U.S. industrial production was flat in February, though underlying figures suggest steady economic growth amid a pickup in manufacturing and mining activity.
Industrial production — a measure of output at factories, mines and utilities — was unchanged from a month earlier, the Federal Reserve said Friday. Economists surveyed by The Wall Street Journal had expected the index to climb 0.2%. Output for January fell a revised 0.1% instead of an initially estimated 0.3% drop.
Overall industrial production was held in check by warmer-than-usual weather, which depressed demand at utilities, the Fed said. Elsewhere, the report was broadly positive.
“The stagnation in industrial production in February was entirely due to another weather-related contraction in utilities output, with activity in the mining and manufacturing sectors continuing to recover strongly,” Andrew Hunter, U.S. economist at Capital Economics, said in a note to clients.
Manufacturing output, the biggest component of industrial production, climbed 0.5% in February to reach its highest level since July 2008.
U.S. factory activity was stagnant through much of 2016 but appears to have accelerated in recent months. February manufacturing output was up 1.2% from the same month a year earlier.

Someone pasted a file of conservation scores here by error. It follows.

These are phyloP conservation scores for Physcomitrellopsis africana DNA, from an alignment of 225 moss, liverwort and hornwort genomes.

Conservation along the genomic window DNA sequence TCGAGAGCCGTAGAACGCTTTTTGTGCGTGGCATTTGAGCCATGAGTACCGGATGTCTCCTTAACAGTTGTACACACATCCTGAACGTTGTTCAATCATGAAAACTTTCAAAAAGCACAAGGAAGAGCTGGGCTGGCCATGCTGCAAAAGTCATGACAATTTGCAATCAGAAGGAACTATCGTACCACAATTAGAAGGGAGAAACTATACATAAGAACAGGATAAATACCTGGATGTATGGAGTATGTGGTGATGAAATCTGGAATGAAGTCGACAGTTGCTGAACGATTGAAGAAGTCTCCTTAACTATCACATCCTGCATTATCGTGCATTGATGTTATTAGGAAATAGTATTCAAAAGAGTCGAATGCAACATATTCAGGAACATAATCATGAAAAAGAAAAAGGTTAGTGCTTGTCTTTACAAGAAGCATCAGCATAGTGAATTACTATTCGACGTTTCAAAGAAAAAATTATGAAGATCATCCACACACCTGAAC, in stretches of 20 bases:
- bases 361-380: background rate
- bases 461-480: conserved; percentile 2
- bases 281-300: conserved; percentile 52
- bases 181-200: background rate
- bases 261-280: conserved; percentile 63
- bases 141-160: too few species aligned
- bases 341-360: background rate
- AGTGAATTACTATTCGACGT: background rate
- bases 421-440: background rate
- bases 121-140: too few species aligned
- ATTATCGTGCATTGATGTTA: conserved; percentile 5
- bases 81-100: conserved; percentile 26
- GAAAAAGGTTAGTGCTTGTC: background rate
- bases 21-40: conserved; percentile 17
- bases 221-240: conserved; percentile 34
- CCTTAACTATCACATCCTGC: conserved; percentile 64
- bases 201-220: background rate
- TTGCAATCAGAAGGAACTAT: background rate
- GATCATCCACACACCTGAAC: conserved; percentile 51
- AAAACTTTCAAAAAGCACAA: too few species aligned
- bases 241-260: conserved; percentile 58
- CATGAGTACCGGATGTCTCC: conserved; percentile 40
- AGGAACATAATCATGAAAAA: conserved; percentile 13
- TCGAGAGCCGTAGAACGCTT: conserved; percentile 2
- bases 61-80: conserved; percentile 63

“This may not be a manufacturing boom, but the sector is racking up solid growth that is a very welcome change at beleaguered factories,” said Michael Montgomery, U.S. economist at IHS Markit.
U.S. businesses are anticipating stronger demand from domestic consumers. Overseas, economic activity also has brightened, though a stronger dollar could make American goods more expensive overseas.
The Institute for Supply Management earlier this month said its closely watched manufacturing index rose to 57.7 February from 56 a month earlier. That was the highest level since August 2014. A reading above 50 indicates sector expansion.
Friday’s report showed output in the volatile mining sector jumped 2.7% in February to reach the highest level since November 2015. The mining index, which includes oil and natural gas extraction, was up 1.8% from a year earlier. The sector had been weighed down by weak commodity prices but appears to have stabilized.
Utility output fell 5.7% from the prior month and was down 7% from a year earlier.
Capacity use, a measure of slack in the economy, decreased 0.1 percentage point to 75.4%, in line with economist expectations. Capacity use remains well below the long-run average of 79.9%, a sign the economy is operating below its potential.